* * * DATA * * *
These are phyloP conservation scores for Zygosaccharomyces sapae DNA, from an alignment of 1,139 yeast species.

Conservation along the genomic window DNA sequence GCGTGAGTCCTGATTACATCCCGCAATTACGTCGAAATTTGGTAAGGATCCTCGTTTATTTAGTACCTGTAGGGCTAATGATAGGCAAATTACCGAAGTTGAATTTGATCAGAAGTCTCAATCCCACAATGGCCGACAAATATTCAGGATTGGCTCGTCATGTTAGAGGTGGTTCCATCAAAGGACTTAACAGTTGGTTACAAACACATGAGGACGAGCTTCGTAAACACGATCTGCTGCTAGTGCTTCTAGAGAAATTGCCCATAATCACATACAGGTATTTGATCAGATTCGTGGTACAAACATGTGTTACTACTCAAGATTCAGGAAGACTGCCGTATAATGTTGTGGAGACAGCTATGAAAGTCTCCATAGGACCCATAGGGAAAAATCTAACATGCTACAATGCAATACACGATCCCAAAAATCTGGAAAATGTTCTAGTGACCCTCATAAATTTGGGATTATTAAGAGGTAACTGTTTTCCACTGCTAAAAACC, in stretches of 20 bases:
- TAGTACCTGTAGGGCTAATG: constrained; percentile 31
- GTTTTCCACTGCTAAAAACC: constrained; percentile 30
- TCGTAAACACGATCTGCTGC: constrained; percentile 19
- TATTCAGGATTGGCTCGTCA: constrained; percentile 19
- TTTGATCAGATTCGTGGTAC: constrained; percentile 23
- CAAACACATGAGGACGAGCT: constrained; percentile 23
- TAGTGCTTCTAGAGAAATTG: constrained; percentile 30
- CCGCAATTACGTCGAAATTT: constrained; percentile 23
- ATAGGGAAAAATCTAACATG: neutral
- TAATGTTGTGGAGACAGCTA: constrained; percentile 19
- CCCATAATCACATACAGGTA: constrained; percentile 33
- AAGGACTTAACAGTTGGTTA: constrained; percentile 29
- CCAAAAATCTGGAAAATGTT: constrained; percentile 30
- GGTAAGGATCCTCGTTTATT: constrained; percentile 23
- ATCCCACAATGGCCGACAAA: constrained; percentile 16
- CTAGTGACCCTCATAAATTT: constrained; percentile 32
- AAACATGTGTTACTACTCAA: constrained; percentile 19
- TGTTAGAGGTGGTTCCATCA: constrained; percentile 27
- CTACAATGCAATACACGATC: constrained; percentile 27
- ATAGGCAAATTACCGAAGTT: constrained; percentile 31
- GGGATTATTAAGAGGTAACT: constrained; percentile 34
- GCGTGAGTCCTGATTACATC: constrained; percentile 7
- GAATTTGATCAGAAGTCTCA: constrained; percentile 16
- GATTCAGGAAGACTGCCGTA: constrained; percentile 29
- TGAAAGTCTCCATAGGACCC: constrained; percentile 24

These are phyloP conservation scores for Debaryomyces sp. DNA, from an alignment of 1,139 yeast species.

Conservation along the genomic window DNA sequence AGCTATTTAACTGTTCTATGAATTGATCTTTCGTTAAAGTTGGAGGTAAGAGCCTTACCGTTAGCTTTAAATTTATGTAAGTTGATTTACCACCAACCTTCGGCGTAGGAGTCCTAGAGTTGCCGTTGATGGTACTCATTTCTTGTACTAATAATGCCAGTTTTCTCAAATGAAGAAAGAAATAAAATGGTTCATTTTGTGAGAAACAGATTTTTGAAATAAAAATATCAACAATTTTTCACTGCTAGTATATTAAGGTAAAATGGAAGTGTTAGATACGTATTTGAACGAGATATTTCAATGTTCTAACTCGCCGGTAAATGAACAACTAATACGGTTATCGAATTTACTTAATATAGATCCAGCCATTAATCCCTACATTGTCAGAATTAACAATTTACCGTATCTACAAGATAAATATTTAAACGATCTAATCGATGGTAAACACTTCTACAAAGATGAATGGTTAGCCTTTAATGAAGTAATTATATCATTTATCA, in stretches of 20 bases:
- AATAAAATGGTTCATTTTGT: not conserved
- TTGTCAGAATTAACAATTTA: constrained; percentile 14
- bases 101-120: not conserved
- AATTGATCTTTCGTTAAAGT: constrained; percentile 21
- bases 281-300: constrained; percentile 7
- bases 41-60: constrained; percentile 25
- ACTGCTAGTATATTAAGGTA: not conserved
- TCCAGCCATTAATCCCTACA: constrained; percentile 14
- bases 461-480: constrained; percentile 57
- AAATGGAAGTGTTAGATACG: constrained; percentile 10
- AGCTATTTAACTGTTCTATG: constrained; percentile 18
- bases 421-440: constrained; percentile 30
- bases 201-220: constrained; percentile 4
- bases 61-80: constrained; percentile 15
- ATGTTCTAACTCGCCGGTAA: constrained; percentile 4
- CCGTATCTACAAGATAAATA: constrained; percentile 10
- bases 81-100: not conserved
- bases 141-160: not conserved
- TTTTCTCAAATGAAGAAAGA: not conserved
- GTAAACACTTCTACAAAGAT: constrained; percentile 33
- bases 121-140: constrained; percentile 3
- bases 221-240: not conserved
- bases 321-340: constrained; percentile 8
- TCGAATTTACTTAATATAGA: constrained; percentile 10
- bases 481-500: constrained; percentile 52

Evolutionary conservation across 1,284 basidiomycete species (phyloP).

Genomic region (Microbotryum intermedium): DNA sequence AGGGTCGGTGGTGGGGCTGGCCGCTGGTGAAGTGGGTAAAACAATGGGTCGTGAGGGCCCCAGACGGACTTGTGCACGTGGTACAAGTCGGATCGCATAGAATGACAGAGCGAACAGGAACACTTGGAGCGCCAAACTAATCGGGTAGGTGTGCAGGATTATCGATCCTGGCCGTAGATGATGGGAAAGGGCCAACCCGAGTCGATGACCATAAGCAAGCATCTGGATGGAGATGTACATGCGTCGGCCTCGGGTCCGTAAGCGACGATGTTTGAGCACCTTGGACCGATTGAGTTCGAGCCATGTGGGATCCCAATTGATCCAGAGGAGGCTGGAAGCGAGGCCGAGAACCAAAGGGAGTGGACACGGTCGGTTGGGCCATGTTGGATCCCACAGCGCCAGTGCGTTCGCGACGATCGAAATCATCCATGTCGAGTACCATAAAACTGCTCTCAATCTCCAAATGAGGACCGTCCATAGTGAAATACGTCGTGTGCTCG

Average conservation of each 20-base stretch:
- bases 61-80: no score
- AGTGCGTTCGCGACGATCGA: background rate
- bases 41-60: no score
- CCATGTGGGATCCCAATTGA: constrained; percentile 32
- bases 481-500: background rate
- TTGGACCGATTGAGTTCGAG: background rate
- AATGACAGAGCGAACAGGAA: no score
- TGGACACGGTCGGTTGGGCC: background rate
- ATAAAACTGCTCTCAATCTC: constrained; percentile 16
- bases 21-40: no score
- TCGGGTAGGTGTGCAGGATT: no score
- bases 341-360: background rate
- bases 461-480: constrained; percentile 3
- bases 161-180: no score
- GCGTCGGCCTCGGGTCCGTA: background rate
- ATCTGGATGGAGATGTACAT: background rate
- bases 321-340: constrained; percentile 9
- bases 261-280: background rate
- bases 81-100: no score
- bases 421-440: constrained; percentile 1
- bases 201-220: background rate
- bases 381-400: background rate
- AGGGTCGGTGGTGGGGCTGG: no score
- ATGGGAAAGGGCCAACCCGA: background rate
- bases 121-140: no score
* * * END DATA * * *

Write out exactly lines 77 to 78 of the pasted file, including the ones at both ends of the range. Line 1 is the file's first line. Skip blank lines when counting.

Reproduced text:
- bases 421-440: constrained; percentile 1
- bases 201-220: background rate